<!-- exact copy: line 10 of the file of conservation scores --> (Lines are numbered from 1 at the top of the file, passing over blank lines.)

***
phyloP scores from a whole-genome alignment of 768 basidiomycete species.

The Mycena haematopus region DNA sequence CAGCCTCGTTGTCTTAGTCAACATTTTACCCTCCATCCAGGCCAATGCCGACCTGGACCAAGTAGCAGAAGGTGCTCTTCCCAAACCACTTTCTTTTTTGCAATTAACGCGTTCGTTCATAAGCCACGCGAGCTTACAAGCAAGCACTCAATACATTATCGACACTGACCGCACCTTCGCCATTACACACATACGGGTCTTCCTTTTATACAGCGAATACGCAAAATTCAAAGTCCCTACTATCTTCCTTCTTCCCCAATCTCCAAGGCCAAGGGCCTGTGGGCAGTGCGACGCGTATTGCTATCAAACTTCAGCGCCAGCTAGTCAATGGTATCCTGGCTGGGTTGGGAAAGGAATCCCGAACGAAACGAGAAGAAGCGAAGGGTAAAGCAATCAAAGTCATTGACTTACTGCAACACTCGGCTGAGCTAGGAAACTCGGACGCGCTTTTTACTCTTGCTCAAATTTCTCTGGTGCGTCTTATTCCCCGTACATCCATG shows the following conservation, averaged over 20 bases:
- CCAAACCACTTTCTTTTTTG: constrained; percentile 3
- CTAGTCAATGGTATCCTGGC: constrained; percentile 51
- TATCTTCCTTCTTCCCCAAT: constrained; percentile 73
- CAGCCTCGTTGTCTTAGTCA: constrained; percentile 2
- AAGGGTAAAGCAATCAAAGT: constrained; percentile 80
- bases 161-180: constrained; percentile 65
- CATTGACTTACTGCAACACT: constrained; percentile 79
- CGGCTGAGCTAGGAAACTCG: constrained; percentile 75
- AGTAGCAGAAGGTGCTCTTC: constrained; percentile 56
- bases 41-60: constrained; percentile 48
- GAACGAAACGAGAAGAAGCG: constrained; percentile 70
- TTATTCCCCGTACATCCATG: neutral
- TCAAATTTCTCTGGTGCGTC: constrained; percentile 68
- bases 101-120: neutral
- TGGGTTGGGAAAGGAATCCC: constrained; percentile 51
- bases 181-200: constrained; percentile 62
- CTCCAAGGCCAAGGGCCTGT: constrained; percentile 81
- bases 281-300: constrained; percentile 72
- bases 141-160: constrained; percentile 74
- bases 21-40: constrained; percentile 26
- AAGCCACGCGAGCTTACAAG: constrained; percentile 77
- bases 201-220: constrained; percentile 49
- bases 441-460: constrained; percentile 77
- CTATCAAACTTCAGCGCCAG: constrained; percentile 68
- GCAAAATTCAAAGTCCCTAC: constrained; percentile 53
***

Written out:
- CGGCTGAGCTAGGAAACTCG: constrained; percentile 75